• an aggregator POM called jsr-375

  • a WAR artifact, called servlet-with-ldap-identity-store, demonstrating the LDAP Identity Store

  • a WAR artifact, called servlet-with-jdbc-identity-store, demonstrating the database Identity Store

  • an infrastructure project, called platform, which relays on testcontainers in order to run two instances of Payara Platform, a Server and a Micro. Each one having deployed to it the two WARs referenced above

The Module servlet-with-jdbc-identity-store

This module, which is the one that interests us here, is organized around the following classes:

  • JdbcIdentityStoreConfig: this is the configuration class
  • JdbcIdentitySoreServlet: this is a servlet demonstrating the database identity stored based authentication
  • JdbcSetup: this class is setting up the Identity Store required schema.

Let's have a more detailed view of each of these classes.

The Class JdbcIdentityStoreConfig

The listing below shows an excerpt of the code:

dataSourceLookup = "${'java:global/H2'}",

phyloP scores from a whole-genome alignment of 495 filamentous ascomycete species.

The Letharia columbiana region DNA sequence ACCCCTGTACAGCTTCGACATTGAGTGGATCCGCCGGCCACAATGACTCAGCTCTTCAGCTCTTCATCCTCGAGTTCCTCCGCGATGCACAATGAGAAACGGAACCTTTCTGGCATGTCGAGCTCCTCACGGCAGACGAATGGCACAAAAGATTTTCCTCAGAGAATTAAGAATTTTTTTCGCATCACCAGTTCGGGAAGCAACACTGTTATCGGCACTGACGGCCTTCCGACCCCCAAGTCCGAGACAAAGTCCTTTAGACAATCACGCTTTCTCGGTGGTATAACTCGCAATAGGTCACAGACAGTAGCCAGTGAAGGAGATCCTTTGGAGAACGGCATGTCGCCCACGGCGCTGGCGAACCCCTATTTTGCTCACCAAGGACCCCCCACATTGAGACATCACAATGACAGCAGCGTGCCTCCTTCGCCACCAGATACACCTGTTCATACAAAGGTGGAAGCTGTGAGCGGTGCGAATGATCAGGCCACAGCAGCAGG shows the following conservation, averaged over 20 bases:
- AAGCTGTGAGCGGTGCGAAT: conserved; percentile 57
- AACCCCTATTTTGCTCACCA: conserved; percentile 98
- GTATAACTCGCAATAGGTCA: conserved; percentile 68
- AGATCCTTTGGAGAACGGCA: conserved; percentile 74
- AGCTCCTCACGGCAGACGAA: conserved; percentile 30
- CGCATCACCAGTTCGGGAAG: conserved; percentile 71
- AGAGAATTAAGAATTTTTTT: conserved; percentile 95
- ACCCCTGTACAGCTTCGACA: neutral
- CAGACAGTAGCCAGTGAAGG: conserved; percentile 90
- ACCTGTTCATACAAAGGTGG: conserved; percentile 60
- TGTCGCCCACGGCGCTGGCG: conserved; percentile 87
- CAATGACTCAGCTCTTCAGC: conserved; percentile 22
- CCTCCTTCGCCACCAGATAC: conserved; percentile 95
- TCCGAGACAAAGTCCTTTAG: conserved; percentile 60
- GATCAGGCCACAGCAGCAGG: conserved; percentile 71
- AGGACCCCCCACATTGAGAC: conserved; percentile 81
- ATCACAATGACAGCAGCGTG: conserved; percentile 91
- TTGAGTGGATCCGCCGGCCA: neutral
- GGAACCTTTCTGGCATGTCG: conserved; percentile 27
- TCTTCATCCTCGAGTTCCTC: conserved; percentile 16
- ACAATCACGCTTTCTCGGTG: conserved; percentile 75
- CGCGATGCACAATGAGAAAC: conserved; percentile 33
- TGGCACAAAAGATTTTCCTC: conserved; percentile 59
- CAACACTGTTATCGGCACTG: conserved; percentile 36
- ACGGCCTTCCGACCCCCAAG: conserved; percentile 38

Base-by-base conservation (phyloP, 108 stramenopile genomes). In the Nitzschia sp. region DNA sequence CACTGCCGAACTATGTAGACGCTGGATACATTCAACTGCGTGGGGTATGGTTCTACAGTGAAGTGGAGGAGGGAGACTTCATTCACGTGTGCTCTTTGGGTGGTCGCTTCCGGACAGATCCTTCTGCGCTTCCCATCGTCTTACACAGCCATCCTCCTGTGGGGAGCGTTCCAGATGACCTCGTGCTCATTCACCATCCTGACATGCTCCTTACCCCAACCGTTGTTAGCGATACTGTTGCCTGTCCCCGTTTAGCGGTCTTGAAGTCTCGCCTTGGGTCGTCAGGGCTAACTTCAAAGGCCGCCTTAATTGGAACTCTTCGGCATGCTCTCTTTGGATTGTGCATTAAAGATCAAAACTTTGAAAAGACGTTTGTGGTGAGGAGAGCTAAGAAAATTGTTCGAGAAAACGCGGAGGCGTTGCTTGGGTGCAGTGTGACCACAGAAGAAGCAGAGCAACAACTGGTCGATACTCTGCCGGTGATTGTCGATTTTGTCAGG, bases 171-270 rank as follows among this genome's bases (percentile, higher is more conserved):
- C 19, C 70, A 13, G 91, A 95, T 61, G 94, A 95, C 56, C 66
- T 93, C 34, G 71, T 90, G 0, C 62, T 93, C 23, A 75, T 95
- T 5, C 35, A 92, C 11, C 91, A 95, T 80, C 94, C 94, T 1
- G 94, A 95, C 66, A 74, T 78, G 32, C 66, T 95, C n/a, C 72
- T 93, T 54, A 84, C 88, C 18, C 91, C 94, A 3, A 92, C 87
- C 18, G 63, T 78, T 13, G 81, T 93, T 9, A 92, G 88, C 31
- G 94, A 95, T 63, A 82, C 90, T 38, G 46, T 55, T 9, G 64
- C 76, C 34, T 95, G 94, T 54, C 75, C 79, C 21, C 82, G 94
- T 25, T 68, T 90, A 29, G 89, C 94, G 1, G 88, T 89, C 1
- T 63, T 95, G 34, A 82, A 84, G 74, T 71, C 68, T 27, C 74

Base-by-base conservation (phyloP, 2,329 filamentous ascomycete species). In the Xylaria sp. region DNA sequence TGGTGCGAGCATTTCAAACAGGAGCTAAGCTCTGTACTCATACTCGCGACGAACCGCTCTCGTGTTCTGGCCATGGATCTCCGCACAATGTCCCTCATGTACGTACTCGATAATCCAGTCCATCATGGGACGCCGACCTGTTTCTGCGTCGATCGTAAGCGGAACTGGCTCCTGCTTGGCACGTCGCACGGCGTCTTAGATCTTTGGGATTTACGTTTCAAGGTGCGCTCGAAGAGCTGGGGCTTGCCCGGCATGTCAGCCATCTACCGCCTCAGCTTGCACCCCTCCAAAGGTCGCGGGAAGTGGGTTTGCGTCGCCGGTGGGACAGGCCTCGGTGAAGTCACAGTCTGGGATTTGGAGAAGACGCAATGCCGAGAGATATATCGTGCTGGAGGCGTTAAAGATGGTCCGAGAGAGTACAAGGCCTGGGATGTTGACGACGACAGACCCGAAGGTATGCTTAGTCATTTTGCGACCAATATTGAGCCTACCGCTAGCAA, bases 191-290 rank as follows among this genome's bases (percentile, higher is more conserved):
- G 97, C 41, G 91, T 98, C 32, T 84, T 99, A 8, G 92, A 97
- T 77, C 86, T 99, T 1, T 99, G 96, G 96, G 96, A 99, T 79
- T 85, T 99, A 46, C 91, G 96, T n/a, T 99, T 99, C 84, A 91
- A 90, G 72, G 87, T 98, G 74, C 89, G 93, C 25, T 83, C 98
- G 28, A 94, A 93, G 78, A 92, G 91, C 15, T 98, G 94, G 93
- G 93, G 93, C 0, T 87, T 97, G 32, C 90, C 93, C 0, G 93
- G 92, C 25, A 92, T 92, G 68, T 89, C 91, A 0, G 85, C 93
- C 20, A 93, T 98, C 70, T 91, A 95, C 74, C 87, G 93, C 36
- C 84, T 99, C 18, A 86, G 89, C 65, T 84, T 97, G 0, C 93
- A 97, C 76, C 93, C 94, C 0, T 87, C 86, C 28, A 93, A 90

callerQuery = "select password from caller where name = ?",
groupsQuery = "select group_name from caller_groups where caller_name = ?"
public class JdbcIdentityStoreConfig{}

As we can see, our class is a CDI (Context and Dependency Injection) bean, having the application scoped. The annotation @DatabaseIdentityStoreDefinition is the new Jakarta EE one, defining the database Identity Store mechanism. The argument named dataSourceLookup declares a JNDI (Java Name and Directory Interface) lookup name which will bring the associated data source definition. Once this data source reference is found, we'll execute the two defined SQL queries, callerQuery and groupsQuery, in order to find the caller credentials, i.e. its identifier and password, as well as its group membership. The notion of caller here is somehow equivalent to the one of user, while being a less human connotation, as it could also be a service. Hence the pronoun "it".